Seabiscuit and Scintigraphy

By W. Cothran Campbell -- The pursuit of Thoroughbred horse racing as a hobby or business has always been a formidable, uphill struggle, and much of the world is aghast at the idiocy of we who pursue it. They have a point.

We stagger gamely through the dark valleys searching for the heavenly peaks that we know exist--crazily optimistic, resilient, and childlike in our faith that the Holy Grail is attainable. And it is.

I began my connection with the Thoroughbred racehorse 62 years ago, and I could never put a price on the incredible moments it has given me. I have cheerfully paid the monetary and emotional price, aware that anything truly wonderful is likely to be terribly expensive in some sort of currency.

But, folks, there is a fact of life that could make the racing of horses an untenable proposition.

Our main worry: the extraordinary degree of unsoundness and frailty of the American racehorse. If this alarming deterioration cannot be arrested, the racing of horses could become an unacceptable exercise in futility.

When I came on the racetrack, a horse would often run with a week between races. The great stables, trained by the cream of horsemen, customarily ran their horses in the Derby Trial on Tuesday and then came back and won the Kentucky Derby on Saturday. They "tightened up" for the Belmont Stakes by running five days before in the Metropolitan Mile. Insane, you say? We're talking about such trainers as Ben and Jimmy Jones, Woody Stephens, and Elliott Burch.

Great horses like Ridan, Carry Back, Cicada, Citation, Bewitch, Alsab, Bold Ruler, and Round Table came out scorching as 2-year-olds in February, March, and April.

Man o' War ran three times in 15 days. Stymie ran 28 times as a 2-year-old, 131 times in all. Seabiscuit took 18 starts as a 2-year-old to break his maiden, and then got serious the rest of that season with 17 more starts.

It was nothing for horses to run 20 times during a year. Today most don't run that often during their careers. The difference in durability of horses then and now is astonishing.

What kind of horses are we breeding? Sales yearlings, with never a saddle on their backs, have chips and OCD lesions galore. Many can't breathe properly.

American racing in 2002 is, of course, greatly influenced by trainers and veterinarians, and God bless both, say I (generally speaking). Most are hard-working, dedicated men and women. But some are--perhaps unintentionally--in concert in creating a staggering and discouraging economic obstacle to the happy ownership of a racehorse. The vet administers; the trainer understandably encourages.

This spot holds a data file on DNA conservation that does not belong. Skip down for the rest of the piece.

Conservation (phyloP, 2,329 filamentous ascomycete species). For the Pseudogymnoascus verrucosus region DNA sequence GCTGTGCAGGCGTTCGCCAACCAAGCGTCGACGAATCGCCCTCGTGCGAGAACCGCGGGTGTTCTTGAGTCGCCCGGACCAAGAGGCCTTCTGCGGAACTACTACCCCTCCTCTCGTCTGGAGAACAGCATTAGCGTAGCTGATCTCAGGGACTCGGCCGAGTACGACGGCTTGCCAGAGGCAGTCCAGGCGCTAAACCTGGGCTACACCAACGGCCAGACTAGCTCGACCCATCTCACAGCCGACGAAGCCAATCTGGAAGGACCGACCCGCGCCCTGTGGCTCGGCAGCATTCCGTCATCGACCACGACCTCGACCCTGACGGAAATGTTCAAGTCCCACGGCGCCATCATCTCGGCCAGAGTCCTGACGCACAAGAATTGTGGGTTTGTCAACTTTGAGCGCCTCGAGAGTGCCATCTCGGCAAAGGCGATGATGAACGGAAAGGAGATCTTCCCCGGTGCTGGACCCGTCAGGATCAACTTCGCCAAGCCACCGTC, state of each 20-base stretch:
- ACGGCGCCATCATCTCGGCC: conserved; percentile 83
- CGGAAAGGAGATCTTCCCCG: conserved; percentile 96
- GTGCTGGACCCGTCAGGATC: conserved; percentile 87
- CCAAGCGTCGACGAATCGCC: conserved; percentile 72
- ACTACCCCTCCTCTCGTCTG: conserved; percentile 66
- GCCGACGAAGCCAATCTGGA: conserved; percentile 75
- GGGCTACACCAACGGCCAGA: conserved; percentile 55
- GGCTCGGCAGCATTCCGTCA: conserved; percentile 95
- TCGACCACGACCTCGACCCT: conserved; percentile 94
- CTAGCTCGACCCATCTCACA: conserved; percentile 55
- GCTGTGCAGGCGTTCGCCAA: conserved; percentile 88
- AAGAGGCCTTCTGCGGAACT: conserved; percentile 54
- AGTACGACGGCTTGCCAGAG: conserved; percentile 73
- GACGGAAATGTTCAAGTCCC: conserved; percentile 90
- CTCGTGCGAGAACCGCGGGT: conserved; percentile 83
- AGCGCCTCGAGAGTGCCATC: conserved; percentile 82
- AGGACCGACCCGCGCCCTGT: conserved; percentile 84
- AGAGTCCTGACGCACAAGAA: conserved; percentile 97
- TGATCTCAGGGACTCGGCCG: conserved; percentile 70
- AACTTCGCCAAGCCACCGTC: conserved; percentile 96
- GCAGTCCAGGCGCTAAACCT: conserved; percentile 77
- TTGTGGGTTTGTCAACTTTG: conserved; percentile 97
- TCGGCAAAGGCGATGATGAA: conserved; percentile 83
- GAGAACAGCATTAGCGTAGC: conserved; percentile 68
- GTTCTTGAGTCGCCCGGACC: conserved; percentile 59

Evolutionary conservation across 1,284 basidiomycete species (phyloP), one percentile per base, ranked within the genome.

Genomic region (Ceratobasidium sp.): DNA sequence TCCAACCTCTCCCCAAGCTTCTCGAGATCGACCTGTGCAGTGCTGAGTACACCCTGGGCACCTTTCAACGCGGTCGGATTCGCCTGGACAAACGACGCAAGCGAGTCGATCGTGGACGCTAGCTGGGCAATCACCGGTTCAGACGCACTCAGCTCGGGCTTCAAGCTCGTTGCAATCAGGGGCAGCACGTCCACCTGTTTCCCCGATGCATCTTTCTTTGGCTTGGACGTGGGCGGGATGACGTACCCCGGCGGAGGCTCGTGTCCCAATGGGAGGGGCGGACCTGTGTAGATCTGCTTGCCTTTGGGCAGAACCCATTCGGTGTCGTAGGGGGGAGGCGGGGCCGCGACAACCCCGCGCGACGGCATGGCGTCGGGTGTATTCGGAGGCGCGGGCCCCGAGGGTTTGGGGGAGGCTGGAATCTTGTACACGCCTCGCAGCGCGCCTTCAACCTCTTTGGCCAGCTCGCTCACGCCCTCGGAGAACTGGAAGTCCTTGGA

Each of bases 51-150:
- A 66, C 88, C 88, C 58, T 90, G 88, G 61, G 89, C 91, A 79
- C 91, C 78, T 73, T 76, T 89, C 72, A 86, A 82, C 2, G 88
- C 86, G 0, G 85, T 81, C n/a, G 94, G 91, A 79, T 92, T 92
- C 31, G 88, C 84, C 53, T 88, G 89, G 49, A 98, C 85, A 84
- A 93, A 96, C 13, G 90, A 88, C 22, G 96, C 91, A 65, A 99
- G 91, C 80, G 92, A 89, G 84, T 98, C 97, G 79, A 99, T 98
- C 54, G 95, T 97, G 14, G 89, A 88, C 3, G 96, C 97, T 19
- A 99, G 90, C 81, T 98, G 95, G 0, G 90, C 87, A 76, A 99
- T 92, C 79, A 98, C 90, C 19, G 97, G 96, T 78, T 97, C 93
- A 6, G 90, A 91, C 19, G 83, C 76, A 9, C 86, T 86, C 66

Our vet bills for horses on major circuits average around $7,000 per year--sometimes more than the horse is worth. Care of stakes-caliber horses can run around $15,000.

But here's the squawk. IT DOESN'T PAY OFF! All the vitamins, massage therapy, acupuncture, tonics, ultrasound, steroids, analgesics, diuretics, bronchodilators, and scoping do not result in a satisfactory number of sound racehorses.

On paper we have made wonderful veterinary advances. But have scintigraphy, ultrasound, shock therapy, etc. helped the bottom line? Do we see a significant number of accidents avoided, and, therefore, sounder, tougher horses in the entries more often?

The problems may have been identified, but where are the solutions?
If Citation, Forego, Kelso, and Seabiscuit had benefited from the findings of ultrasound, scintigraphy, and xeroradiography, think what they would have been!

Retired early. That's what they would have been.

Those immortals danced every dance, traveled, carried staggering weight, and did it on guts and talent, supported by wonderful horsemanship.

Hurrah for the Grayson-Jockey Club Research Foundation. Its quest to find answers in equine research is wonderful. Also, I applaud the growing trend in providing retirement homes for old racehorses.

But clearly we need more research, answers as to why the Thoroughbred horse is increasingly frail. Not just vague murmurings about winter quarters, hard racetracks, or breeding for speed.

If we don't get some answers, we sure better start working even harder on the retirement homes. We'll need them.

W. Cothran Campbell is founder of Dogwood Stable.